African Fashion International pulled off a fashion week in Cape Town that seemed more polished than ever. The shows started on time, labels were removed from the soles of shoes and fewer threads were left hanging at the hem of garments. There were some gems and some disappointments, some coups de maître and some failed attempts. But despite the ups and the efforts, it is still a long, long road to a world class fashion week. By EMILIE GAMBADE.
There is often a palatable excitement at the arrival of fashion week, but strangely, in Cape Town, for the recent Mercedes-Benz Fashion Week (MBFWCT) Spring/ Summer 2013-14 collections, the excitement was left to the last minute. From the reveal of the line-up, to details about the exhibition “Women Behind the Seams” (conceptualised by MBFWCT Creative Director, Gavin Rajah), to the “best kept secret” location for ever-dramatic David Tlale’s show, things were hesitant at first.
Add to this a rather perplexing theme – Fashion, Art and Design – and the excitement turns to puzzlement. African Fashion International (AFI) communications officer Kyle Boshoff explains the choice for this year’s theme as drawn from the intertwining of fashion, art and design: “Fashion is not devoid of the other creative industries. The theme is also [because of] our partnership with Mercedes-Benz, which is very interested in design.”
Right. Confusion aside, fashion week started on Wednesday, with the majority of shows this year again held at the Cape Town Convention Centre. At the opening gala dinner, Ernest Mahomane, who was unfortunate enough to be called a “potential designer” in AFI’s post-shows press release, presented a collection inspired by his mother.
Photo: Ernest Mahomane
The designer, mentored by the omnipresent Gavin Rajah, used a bicolour palette, splashes of red on white, to design a small line that was nonetheless charming. Here the embracing line of a corseted dress with short cap sleeves in inverted triangles, there a cropped jacket very Pierrot la Lune with big buttons and a round collar worn over an A-line tulle skirt. Mahomane also played with wood pieces turned into belts or plastrons. It was a refreshing start to fashion week, but would have benefited from some extra refinement: the fabric crumpled on one model’s body, while an obvious zip was placed in an unflattering position, underneath the cleavage, compressing both the breasts and the waist.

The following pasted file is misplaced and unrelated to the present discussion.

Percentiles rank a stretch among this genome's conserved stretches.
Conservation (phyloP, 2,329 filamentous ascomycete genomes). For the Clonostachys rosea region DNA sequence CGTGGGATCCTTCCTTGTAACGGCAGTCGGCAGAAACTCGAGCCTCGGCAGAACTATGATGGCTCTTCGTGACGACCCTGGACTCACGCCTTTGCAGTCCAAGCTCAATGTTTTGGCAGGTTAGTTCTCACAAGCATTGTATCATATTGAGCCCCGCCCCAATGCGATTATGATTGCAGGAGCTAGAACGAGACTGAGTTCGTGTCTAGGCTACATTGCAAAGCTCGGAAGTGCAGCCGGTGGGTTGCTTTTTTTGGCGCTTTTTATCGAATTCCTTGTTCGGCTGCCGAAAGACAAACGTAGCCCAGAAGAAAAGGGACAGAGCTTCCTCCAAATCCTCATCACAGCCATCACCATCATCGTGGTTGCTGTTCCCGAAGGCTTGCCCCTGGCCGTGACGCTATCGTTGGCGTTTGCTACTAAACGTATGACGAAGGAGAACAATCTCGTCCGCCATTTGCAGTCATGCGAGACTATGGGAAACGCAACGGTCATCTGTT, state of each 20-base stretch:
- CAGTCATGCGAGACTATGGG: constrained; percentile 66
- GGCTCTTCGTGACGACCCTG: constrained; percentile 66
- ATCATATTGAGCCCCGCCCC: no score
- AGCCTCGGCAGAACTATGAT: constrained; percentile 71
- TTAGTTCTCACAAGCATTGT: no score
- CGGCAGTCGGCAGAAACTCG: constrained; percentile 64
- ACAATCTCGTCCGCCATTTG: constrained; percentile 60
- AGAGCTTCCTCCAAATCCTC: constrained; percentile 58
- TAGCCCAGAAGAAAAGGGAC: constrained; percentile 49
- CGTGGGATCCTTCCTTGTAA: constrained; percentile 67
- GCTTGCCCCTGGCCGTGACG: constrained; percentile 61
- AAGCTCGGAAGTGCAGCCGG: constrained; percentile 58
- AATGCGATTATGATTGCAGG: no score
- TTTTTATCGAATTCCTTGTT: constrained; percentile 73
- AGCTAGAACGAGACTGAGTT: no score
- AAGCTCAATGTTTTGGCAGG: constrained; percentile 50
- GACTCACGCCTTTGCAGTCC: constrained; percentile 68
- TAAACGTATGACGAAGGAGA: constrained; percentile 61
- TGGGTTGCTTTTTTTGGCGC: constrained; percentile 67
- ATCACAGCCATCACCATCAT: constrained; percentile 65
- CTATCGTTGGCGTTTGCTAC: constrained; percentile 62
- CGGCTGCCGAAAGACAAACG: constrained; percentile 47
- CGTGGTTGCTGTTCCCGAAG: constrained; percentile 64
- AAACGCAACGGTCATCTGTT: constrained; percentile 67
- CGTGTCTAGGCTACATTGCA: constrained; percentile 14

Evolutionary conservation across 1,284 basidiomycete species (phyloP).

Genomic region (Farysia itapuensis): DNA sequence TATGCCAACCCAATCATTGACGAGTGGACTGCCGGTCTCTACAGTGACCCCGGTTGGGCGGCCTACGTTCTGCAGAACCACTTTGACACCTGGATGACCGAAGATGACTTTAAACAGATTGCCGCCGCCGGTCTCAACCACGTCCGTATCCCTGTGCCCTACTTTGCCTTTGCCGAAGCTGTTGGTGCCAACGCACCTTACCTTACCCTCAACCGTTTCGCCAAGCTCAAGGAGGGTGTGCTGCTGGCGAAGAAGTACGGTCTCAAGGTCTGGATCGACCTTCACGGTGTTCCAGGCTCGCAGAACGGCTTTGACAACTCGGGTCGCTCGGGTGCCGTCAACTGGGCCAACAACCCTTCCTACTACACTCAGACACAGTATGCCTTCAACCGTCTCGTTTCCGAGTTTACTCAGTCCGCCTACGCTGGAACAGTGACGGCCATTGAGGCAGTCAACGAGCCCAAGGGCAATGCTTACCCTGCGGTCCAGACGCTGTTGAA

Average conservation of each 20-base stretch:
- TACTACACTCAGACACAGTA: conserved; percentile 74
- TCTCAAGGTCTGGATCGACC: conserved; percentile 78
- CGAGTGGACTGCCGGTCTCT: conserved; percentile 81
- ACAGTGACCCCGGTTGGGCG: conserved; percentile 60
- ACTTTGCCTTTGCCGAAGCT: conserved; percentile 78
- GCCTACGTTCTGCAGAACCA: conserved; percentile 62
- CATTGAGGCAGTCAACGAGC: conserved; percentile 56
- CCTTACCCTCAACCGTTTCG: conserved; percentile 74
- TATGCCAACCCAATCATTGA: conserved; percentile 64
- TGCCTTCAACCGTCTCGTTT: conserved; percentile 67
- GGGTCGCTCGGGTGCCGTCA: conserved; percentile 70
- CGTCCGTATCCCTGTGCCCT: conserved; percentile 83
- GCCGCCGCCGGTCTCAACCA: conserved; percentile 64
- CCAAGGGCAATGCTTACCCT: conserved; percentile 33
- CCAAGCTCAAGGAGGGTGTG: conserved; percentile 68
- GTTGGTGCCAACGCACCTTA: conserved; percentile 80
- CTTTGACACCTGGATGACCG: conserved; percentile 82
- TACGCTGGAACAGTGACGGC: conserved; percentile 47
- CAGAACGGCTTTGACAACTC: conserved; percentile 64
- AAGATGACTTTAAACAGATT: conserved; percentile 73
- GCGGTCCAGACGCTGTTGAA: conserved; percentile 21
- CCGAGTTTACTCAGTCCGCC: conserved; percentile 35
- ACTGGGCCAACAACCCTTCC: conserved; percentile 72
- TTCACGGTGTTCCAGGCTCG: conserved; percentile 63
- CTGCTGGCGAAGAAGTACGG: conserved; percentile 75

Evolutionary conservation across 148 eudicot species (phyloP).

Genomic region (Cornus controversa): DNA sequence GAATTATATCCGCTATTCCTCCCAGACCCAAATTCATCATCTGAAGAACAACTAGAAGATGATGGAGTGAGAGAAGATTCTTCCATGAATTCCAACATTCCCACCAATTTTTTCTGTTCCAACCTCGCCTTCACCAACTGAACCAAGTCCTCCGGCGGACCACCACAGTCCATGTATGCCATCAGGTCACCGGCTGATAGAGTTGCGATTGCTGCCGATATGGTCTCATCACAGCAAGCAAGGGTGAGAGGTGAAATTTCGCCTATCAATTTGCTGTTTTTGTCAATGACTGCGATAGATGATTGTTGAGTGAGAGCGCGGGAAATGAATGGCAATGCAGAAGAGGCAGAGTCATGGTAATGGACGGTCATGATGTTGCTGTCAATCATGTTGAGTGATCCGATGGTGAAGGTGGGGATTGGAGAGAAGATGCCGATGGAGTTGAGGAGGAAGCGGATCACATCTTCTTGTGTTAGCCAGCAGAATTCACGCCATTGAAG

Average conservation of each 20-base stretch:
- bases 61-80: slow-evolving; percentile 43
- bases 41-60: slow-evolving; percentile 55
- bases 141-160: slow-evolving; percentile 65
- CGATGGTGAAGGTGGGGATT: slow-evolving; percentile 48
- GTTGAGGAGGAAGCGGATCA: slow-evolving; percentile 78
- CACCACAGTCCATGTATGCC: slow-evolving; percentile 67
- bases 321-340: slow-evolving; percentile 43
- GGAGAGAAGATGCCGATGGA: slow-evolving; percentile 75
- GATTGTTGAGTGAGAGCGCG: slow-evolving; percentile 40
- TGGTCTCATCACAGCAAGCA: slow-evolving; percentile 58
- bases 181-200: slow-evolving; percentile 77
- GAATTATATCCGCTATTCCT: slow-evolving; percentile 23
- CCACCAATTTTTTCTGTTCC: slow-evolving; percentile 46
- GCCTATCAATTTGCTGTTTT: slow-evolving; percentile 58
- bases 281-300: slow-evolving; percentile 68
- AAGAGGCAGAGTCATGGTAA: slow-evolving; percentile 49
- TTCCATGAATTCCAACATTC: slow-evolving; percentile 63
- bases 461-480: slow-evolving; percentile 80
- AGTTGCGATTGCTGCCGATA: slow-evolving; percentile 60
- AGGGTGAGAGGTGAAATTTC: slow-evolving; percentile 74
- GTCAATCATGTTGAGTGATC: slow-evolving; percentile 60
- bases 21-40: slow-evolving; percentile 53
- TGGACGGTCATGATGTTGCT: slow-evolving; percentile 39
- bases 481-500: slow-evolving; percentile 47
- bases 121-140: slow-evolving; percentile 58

Keith Henning for Adriaan Kuiters collaborated with artist Jody Paulsen and showed his sensibility and sharp talent through garments that were modern, precise and on point minimalist. The use of tanned leather over short shirtdresses or boyfriend wide shirts over mini skirts drew the contours of an androgynous, contemporary and desirable collection. It was interesting to see the use of the “eye” pattern, emblazoned here on a shirt, there on a cap, wildly inspired (some would say copied) by the Fall/ Winter 2013 collection by Carol Lim and Humberto Leon for Kenzo.
Photo: Keith Henning for Adriaan Kuiters
Lara Klawikowski brought some lovely weirdness to the catwalk. Inspired by her visit to the Institute for the Blind, she used ghost chiffon, cotton organdie, organza and melange mesh in woven panels to create garments that seemed contrasted, layered and textured. Klawikowski described her palette as “Shades of white and black, [and] where colour had been used, it had been diffused. Pungent pink, yellow, green and orange have been coated with white organza and melange mesh.” She added, “The bright colours verged on being a bit ‘kid-in-a-candy-store’. The collection was meant to be a visual treat.” And it was, in a somewhat deconstructed and chaotic way.